“But, Kat, you know you could have a photographer come to your house and take the pictures? You could do them outside!”
I could, even with all the dog hair. The thing is, that wouldn’t eliminate the other 70 steps involved in sending out the damn pictures. Now, I get the fact that for some “normal” individuals, addressing and stamping envelopes and putting them in the mail box is no big deal. Some people love giving and receiving Christmas cards. Great. Don’t let me steal your joy. But we’ve kept up with the sending of the Christmas cards because it’s expected. Yes, I like to have pictures of my family, but at this point I’d rather have the pictures reflect our real life – mismatched socks, messy hair, and no one looking at the camera. Probably a dog photo bombing. So, you won’t be getting a Christmas card from me even though I’m thinking of you, I wish you a Merry Christmas, and I will save the picture you send of your beautiful family. Except for that one person. Just kidding.

When we stopped sending Christmas cards, we violated an expectation, and we heard about it. The lady my mom worked with thirty years ago wants to know why she didn’t get a card from us. Was it lost in the mail? Third cousins twice removed felt slighted. Yes, I’m exaggerating, but only slightly.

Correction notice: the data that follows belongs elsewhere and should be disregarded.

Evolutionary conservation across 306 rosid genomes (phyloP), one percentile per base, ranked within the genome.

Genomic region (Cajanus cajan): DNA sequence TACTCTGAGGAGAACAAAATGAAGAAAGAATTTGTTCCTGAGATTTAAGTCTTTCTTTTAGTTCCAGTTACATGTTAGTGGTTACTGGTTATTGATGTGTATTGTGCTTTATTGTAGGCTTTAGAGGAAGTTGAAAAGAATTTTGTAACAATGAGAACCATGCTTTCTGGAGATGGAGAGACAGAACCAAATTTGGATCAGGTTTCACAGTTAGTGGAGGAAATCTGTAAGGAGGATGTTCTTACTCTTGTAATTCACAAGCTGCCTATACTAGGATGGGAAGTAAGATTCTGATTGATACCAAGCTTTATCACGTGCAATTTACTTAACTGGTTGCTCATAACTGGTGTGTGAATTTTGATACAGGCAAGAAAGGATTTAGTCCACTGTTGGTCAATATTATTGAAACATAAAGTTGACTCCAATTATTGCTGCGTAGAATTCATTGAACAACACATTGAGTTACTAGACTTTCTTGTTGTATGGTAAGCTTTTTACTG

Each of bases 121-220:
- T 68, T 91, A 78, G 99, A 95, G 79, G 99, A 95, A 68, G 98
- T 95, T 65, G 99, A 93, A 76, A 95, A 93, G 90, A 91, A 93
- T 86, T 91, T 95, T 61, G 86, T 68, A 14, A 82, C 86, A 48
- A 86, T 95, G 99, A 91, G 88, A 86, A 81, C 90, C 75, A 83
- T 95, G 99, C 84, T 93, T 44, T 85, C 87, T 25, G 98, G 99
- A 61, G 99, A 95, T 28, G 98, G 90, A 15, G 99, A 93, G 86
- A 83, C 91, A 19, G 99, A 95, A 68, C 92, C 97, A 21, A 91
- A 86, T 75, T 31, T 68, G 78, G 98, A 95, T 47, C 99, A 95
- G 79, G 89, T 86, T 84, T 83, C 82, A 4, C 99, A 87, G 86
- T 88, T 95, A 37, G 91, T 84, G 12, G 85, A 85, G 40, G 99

You won’t be getting a Christmas card from me and it’s not because I hate you. It’s actually not you, it’s me. I can’t keep up and it’s one thing I’ve chosen to let go. If you want pictures of our family, I’ll be glad to send them via text in all their imperfect glory. If you want to take pictures of the kids at a holiday get together, by all means. Please send me copies! But I won’t be sending Christmas cards. Here’s my Christmas greeting: Merry Christmas to you and your family, and a happy New Year to everyone on my Christmas card list and anyone reading. Except that one person.

Tuesday, December 18, 2018

Tis the Season to Be Stressed Out